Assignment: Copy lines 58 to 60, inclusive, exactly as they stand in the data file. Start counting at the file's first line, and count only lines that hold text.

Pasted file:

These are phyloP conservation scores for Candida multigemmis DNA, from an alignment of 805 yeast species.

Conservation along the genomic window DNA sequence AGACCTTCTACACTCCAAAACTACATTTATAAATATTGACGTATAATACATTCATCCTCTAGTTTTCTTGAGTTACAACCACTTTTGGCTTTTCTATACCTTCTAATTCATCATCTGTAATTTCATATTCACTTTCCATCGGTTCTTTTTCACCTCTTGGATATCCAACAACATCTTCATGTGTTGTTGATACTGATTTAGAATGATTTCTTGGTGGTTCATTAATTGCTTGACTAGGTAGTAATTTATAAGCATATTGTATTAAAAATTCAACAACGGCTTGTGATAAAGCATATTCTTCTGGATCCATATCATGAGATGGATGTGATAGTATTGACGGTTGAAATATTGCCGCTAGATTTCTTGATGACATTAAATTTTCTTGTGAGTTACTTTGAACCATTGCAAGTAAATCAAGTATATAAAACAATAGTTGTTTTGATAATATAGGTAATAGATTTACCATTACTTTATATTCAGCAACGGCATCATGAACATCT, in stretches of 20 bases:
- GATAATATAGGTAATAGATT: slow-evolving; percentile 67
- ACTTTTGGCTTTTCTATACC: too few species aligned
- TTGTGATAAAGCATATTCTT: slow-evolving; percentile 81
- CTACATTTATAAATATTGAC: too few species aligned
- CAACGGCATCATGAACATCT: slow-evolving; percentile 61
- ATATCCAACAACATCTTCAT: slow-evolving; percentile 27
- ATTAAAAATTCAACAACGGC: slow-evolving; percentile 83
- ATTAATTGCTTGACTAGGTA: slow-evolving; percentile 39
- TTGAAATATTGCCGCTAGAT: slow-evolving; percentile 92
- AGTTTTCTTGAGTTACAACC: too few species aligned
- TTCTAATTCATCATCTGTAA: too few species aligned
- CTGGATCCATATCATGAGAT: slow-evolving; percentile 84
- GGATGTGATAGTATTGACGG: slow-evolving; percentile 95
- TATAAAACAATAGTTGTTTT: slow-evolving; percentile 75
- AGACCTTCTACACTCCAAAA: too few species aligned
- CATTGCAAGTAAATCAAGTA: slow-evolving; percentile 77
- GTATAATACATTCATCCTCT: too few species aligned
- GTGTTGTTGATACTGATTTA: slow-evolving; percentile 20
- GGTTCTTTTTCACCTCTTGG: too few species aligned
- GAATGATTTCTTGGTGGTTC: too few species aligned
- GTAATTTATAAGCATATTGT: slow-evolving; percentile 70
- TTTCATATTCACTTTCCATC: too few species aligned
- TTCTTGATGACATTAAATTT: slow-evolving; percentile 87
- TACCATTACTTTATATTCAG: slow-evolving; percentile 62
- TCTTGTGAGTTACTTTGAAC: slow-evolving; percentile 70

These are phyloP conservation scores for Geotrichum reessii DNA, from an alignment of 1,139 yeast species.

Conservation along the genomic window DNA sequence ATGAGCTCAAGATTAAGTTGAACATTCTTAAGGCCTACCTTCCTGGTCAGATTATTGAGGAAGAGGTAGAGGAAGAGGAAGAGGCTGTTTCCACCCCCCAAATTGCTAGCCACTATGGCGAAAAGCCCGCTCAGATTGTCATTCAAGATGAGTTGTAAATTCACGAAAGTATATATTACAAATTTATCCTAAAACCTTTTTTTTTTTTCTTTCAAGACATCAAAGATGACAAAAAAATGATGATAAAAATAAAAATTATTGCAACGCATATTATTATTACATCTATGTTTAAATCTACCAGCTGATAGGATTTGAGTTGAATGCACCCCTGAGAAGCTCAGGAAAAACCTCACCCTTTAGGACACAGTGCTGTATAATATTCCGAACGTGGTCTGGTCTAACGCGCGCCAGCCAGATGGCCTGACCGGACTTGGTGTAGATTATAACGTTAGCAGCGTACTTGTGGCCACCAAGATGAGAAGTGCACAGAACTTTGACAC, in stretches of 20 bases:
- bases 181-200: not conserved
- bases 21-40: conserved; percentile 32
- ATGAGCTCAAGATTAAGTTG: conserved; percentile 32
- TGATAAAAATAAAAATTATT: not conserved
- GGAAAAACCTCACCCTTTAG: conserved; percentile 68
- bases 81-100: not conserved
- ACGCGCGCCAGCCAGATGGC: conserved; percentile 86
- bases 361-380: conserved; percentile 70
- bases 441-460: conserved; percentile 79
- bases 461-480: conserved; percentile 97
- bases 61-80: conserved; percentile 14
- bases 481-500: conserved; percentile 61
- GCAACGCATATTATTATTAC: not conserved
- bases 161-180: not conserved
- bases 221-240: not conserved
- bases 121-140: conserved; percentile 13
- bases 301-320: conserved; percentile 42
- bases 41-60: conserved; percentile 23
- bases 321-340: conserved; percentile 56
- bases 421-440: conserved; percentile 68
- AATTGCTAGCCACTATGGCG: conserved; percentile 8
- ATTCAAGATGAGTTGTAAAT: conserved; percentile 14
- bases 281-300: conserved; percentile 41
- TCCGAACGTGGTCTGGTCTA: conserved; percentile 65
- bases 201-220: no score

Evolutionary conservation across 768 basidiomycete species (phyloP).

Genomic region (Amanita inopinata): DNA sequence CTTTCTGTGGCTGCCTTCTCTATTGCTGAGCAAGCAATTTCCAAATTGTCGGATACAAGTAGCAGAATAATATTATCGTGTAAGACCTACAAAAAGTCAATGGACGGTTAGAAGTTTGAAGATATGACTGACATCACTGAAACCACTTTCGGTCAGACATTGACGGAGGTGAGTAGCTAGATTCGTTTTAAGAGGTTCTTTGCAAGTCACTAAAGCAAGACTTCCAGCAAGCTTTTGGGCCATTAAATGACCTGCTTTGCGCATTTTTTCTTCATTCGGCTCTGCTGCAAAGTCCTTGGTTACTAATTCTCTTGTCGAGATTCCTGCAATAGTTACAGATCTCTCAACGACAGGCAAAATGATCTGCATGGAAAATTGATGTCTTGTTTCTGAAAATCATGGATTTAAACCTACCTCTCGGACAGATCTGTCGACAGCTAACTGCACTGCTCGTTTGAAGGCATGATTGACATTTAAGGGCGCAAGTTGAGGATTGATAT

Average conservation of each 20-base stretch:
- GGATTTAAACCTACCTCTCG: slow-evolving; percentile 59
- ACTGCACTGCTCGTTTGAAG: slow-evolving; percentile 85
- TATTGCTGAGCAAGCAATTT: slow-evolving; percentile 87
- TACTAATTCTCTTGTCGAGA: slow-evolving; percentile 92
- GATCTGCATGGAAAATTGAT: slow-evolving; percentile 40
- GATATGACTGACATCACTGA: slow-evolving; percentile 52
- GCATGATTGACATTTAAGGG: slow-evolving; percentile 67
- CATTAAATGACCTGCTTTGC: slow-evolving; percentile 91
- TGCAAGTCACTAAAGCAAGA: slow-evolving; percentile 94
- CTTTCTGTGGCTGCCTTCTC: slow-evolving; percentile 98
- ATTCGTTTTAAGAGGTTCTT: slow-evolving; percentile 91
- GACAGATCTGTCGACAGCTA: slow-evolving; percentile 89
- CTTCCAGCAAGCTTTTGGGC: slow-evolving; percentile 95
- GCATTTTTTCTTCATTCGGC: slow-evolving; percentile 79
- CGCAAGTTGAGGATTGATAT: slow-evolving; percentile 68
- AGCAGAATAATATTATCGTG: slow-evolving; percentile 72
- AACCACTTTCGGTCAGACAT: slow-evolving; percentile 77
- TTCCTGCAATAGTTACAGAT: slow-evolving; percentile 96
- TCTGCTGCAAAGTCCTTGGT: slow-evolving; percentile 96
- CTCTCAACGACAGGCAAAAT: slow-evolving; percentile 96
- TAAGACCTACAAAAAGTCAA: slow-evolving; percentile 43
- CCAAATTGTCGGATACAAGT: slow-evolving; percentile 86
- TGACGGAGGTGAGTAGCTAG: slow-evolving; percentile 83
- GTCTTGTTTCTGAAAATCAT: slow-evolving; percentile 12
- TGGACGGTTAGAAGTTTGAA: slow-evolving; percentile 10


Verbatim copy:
- GGATTTAAACCTACCTCTCG: slow-evolving; percentile 59
- ACTGCACTGCTCGTTTGAAG: slow-evolving; percentile 85
- TATTGCTGAGCAAGCAATTT: slow-evolving; percentile 87